The Duke and Duchess of Cambridge delighted farmers by helping out with sheep shearing while on a visit to Cumbria.
The royal couple got stuck in at the Deepdale Hall Farm in Patterdale, owned by the Brown family, and appeared relaxed as they met members of the Cumbrian farming community.
William and Kate even picked up a pair of shears and tended to the farm’s flock of Herdwick and Swaledale sheep.
They also joined the Brown family, who have been farming in the valley near Lake Ullswater since the 1950s, and other local farmers for a discussion around the kitchen table.
The duke and duchess were told by one farmer that he feared a no-deal Brexit would harm his trade.
Sam Rawling, who farms in the western Lake District, told Sky News that he didn’t understand why other farmers voted for Brexit.
During the royal visit, he told Prince William he felt it was “like turkeys voting for Christmas”.
“If we lose our support payments from Europe and we have a loss of our export market… we’ll see a massive reduction in farm income. It’s potentially a big problem,” he said.
“We want to tell our story and who better to tell it to than a future king?”
The royal visit to Cumbria began in the town of Keswick, where cheering crowds greeted the pair and waved British flags.
After sampling local cheese from market stalls, the duke and duchess spent an hour speaking to charity workers and responders from the Keswick Mountain Rescue Team.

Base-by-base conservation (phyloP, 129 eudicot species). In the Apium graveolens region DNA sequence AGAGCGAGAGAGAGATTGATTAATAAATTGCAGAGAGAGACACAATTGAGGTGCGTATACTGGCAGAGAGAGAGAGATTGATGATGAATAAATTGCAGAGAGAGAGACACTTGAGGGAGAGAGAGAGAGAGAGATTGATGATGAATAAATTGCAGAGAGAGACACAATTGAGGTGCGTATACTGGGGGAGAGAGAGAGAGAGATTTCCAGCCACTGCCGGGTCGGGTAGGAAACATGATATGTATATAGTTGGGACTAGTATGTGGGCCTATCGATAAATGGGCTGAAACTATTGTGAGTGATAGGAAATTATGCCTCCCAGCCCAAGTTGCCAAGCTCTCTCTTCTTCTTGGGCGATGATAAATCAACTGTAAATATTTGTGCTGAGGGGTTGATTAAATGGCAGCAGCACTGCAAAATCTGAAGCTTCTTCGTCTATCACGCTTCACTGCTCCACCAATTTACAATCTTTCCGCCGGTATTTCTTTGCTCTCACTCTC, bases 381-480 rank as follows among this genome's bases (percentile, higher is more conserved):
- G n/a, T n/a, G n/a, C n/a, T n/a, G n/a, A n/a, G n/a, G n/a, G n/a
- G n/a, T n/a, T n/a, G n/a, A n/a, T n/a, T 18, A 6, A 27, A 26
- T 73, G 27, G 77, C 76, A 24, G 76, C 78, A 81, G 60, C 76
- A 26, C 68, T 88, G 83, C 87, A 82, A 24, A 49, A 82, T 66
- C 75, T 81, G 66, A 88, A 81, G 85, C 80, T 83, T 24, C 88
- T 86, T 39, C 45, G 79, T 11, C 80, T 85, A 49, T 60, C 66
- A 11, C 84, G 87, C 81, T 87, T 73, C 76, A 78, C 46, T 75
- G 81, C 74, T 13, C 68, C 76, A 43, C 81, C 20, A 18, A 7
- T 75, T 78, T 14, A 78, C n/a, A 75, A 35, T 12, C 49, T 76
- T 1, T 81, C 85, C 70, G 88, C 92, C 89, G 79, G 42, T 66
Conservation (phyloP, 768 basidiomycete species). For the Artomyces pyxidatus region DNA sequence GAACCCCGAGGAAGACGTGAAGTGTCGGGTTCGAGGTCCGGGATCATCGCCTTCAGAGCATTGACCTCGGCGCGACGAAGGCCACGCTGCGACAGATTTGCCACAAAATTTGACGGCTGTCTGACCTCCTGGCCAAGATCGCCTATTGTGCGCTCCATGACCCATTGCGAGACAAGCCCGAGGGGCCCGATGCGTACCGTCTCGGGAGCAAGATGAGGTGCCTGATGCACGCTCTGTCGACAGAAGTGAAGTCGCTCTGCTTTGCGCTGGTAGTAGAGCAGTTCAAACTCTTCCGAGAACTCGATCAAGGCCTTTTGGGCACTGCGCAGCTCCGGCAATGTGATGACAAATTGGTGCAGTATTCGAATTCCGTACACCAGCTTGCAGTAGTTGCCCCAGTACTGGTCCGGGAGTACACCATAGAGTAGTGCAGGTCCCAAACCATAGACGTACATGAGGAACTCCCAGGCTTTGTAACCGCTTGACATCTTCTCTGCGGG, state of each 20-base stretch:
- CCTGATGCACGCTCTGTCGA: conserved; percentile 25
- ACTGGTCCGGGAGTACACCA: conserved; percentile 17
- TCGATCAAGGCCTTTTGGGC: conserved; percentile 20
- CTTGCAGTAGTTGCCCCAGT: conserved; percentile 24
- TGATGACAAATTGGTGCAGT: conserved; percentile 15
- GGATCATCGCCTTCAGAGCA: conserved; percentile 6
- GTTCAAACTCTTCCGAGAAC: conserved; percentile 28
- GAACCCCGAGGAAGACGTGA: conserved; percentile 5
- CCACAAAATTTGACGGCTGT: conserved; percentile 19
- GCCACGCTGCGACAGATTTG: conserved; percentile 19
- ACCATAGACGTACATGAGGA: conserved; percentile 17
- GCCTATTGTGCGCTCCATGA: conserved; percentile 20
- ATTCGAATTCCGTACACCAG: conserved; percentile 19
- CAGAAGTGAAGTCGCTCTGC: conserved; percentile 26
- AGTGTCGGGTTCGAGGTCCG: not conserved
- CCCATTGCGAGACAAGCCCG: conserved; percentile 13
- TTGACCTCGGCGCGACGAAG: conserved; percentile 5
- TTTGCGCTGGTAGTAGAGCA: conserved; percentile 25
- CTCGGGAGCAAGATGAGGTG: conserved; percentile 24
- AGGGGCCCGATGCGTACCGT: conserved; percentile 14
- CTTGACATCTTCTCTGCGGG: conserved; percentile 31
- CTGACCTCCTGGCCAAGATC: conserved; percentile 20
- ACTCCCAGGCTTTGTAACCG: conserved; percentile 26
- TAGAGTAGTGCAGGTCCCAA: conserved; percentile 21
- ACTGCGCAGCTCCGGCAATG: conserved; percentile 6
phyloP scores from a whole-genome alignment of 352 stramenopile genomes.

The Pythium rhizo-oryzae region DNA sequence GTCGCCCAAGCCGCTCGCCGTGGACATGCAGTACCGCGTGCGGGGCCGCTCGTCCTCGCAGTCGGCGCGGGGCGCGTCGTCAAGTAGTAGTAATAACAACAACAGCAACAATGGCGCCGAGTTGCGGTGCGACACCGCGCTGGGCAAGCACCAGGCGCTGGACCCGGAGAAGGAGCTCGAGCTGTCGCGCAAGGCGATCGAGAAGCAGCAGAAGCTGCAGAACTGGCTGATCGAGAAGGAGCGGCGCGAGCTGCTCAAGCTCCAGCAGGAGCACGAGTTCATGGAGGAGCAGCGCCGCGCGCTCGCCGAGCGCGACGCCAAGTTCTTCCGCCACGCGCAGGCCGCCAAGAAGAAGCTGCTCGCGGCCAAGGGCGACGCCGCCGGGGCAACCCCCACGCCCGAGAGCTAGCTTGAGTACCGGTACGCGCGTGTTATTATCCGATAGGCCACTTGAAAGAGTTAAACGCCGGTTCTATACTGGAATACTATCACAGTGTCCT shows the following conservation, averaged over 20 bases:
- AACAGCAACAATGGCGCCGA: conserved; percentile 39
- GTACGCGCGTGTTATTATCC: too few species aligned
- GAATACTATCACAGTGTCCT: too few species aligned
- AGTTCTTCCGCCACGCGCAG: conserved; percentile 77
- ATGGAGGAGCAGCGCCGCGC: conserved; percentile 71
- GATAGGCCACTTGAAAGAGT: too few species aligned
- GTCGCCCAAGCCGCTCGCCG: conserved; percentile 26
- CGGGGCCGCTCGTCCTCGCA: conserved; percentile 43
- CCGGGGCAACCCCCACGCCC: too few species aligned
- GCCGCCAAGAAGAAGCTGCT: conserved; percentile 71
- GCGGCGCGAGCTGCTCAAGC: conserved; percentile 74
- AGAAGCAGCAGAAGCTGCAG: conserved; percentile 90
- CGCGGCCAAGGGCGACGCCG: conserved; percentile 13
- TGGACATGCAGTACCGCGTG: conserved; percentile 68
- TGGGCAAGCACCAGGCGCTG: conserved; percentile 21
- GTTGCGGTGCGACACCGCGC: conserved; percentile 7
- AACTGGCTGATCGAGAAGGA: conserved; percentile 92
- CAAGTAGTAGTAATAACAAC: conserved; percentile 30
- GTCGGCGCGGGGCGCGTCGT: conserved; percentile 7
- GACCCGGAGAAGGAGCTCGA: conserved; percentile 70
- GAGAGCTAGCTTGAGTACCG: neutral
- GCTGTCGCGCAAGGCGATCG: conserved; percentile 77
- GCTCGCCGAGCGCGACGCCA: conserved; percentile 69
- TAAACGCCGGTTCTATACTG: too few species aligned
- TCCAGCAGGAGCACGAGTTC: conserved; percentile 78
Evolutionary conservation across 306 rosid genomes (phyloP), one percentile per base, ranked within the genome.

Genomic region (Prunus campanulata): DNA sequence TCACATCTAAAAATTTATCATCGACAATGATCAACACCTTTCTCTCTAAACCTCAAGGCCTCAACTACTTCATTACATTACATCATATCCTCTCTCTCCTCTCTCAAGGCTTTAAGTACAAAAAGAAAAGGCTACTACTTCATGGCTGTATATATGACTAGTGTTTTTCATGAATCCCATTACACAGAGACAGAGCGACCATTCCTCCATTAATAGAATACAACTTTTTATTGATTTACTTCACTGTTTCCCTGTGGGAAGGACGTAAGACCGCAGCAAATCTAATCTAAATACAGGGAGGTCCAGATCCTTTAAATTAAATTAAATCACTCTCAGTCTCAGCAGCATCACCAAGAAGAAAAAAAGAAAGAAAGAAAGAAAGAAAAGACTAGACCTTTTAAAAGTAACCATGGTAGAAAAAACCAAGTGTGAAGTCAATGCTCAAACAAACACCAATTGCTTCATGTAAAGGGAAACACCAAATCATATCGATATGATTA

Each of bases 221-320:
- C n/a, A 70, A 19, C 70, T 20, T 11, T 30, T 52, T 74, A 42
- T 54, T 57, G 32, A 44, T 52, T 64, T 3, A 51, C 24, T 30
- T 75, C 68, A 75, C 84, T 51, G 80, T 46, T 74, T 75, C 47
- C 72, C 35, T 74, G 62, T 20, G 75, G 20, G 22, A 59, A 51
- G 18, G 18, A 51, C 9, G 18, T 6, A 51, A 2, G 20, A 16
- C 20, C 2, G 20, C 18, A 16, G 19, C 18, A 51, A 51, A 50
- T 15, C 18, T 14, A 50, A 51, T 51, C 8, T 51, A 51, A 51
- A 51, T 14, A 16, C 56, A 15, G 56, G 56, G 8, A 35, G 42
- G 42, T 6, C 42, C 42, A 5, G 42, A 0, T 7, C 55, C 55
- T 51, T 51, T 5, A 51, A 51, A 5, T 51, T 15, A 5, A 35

The pair also met an excited English springer spaniel named Prince Harry, along with his owner Kerry Irving.
Mr Irving uses his three dogs to help others get outdoors and fight depression, and met the royal couple last month at a Buckingham Palace garden party with his therapy dog, Max.
“I said, ‘This is Paddy, obviously that’s Max, and this one’s Prince Harry, and he (William) laughed, he said, ‘Oh yes, I remember you telling us about that’.
“The nicest thing was they actually remembered us from being in the Palace, they remembered Max.
“He said just flying over today, when they were coming in and they flew over the lakes, ‘To see everybody out on their boats, their dinghies, their kayaks and things, people outdoors, it’s great work you do, getting people outside’.”
Cumbria is home to the Lake District – a UNESCO World Heritage site – and also to England’s largest lake, Windermere, and its highest mountain, Scafell Pike.
Tourism, farming and agriculture are key to the county’s economy, and farmers have worked on the land for centuries.